Getting the download link through email is temporarily not available. Please check back later.
To get the free app, enter your mobile phone number.
Three Paradoxes Hardcover – September 15, 2006
|New from||Used from|
In Twenty Years: A Novel
When five college roommates gather after twenty years, can the rifts between them be repaired? Learn More
Frequently Bought Together
Customers Who Bought This Item Also Bought
From Publishers Weekly
Copyright © Reed Business Information, a division of Reed Elsevier Inc. All rights reserved.
Top Customer Reviews
So, the underlying question of Hornschemeier's graphic novel asks us: was Zeno, in fact, right? Even when we reach our destination, have we really reached our destination? We are here given five linked (some more firmly than others) stories: the main story details a visit from our protagonist (Paul, natch) to his parents. The one most firmly linked is a memory Paul has while walking through town with his father of a childhood memory; a second involves a comic the adult Paul is trying to draw that focuses on what we must surmise is an idealized form of his childhood self- radically different from the child we get to see; a third involves a car accident, which may or may not have happened to Paul (I couldn't tell, and no other review of the book I've read trying to figure it out touches on this); the fourth is a comic-book retelling of Zeno presenting his paradoxes (and being rebuffed by Socrates).
I didn't have nearly as much of a problem with the caesura motif as a lot of reviewers seem to have; it picks up on the paradox of the arrow in flight, and the traversing of each half-distance, never reaching the target. Every time Paul wants to say something, it has to travel half the distance from brain to mouth, then half that distance, then etc., which usually ends up with him blurting out something that bears little, if any, resemblance to what he's actually thinking. I can buy that. But then, on the same level, the thing I did have the most problem with here works in exactly the same way, and it still bugged me (the conclusion to the main storyline is absent-- because, of course, if Zeno was right, we can never reach our destination, see?). A paradox in itself, I guess. What we do get, on the other hand, is very well done, and deeply felt; I just wanted more of it. That, however, would have derailed the entire novel. What's the answer? There isn't one. Another paradox! ***
I found his latest collection of work to be profoundly gripping and fluid in a way that I don't think I've ever read Ware. Ware's a master of detail, complexity and meta/self-reference. Hornshemeier has those at times, as Ware can also maintain a quicker pace, but it's rare that I don't get caught up in ware's details and miniature geometry. And here is where Hornshemeier really shines. While his space is usually limited to flat color, his writing and character development sometimes really float you through. The flashbacks in Three Paradoxes are like that for me in this book, and quite a nice countermeasure to the other elements of the book that read a bit slower.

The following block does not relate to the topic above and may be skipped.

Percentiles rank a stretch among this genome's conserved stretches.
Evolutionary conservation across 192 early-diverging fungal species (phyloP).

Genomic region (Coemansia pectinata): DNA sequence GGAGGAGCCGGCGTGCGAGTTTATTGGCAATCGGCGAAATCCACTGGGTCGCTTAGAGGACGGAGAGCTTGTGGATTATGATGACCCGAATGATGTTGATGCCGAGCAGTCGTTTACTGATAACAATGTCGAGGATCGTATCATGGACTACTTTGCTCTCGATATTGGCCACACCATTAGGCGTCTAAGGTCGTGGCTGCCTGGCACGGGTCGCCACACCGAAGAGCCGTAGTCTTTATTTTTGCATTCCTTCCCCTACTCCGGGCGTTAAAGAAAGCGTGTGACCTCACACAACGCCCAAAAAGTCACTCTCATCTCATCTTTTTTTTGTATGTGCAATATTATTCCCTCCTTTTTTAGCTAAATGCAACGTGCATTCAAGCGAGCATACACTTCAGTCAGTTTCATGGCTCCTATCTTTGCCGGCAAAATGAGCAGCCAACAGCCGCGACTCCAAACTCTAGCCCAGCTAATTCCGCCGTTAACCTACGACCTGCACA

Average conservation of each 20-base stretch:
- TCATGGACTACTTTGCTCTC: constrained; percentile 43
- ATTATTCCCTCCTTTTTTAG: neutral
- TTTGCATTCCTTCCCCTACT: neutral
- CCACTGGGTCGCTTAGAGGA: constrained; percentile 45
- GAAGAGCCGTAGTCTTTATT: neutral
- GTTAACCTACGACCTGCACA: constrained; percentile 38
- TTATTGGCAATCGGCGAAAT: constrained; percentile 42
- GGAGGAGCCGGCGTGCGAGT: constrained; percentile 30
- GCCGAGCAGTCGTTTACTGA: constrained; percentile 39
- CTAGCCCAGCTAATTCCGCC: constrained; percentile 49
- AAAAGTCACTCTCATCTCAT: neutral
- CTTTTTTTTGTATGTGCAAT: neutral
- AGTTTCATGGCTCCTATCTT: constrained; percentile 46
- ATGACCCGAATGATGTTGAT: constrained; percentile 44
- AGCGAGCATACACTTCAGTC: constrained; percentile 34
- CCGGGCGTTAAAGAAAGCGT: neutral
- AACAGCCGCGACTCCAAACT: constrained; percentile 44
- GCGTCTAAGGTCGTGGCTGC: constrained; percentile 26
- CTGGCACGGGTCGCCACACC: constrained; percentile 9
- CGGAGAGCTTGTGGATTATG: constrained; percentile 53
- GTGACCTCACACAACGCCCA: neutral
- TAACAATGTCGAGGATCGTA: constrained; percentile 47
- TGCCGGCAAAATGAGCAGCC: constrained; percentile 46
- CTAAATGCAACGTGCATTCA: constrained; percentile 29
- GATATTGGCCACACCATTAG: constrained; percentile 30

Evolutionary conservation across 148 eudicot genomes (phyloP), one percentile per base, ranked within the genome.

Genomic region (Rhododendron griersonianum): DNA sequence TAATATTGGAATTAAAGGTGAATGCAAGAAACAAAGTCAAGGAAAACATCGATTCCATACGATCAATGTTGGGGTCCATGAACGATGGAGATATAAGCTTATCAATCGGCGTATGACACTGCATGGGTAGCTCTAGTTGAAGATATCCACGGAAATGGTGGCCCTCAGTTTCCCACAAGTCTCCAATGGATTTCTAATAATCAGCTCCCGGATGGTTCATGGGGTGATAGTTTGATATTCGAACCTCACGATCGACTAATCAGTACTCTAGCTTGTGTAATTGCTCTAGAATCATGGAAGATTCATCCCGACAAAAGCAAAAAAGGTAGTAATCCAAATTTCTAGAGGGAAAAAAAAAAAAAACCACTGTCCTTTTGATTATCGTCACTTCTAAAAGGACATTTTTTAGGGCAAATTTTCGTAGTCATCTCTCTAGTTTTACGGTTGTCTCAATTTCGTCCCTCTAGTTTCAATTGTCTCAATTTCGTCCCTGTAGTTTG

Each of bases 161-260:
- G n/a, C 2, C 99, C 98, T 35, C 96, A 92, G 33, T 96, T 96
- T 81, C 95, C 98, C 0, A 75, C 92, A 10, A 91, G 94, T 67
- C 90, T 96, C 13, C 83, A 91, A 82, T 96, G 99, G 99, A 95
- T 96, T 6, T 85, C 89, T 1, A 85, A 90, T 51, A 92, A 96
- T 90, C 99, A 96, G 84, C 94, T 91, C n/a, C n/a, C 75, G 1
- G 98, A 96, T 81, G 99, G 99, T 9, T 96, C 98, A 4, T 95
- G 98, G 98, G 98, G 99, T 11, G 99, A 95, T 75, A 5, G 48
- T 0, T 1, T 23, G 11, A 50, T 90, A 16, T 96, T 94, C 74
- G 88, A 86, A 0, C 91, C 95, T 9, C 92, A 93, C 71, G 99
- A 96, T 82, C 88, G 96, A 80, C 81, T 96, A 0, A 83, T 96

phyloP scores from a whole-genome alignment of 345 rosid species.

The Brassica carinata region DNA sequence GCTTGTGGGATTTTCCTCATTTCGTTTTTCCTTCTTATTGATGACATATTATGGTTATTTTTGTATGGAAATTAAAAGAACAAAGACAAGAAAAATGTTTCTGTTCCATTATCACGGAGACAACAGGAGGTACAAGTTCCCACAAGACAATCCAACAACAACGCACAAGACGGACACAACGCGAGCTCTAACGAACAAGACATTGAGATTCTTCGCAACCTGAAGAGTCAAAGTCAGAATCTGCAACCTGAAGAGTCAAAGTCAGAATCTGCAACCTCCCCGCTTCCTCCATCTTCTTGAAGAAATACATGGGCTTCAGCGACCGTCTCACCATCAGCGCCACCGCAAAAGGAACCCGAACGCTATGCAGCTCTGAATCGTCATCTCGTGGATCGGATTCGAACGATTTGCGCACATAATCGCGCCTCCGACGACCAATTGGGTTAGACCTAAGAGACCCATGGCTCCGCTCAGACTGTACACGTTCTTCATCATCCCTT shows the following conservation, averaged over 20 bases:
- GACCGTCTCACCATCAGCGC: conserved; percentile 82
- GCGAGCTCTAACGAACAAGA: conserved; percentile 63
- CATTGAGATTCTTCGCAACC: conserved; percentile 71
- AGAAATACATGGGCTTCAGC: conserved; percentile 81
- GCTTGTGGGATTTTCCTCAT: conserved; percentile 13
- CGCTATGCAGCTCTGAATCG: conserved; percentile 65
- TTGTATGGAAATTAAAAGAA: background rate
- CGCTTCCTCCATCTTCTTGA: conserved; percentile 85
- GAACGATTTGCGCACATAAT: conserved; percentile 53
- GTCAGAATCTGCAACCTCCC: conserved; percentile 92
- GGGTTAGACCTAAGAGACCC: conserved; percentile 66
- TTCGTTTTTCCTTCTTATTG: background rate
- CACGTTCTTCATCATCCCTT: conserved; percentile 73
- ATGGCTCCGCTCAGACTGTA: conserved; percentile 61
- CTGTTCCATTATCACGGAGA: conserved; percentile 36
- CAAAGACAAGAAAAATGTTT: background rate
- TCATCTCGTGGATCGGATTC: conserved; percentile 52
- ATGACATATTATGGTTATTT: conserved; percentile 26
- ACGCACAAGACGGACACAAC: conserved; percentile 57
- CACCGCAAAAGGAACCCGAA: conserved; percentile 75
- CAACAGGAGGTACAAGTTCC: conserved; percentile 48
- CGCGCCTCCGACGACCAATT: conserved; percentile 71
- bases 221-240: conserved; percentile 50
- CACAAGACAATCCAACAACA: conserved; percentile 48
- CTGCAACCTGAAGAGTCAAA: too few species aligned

And he's just a beautiful illustrator in general. His faces, and the times he does take liberties with abstraction are always successful.
The book would be dull without the changing styles as it's not really a story, but then I think the book is more of an artistic experiment rather than a fully formed book. With the title and the inclusion of Zeno explaining his paradoxes theory (a failed idea where he posits that essentially nothing changes because nothing can change), Hornschemeier seems to be saying that despite the three stories (one about wanting to change, one about someone who was changed, and one about immediate change), he is still feels unchanged, still the same person. I think that's what he's trying to say with the stories and I'll give him credit for taking an original and interesting approach to the book.
Overall though it feels slight, as if its less than the sum of its parts. I like Paul Hornschemeier, I think he's clearly a talented artist, but as a storyteller he needs more development. "The Three Paradoxes" is an interesting novella (comivella?) but the art overwhelms the story, leaving pretty pictures in place of anything more substantial. Hornschemeier looks like he'll produce something brilliant one day but "Paradoxes" is not that.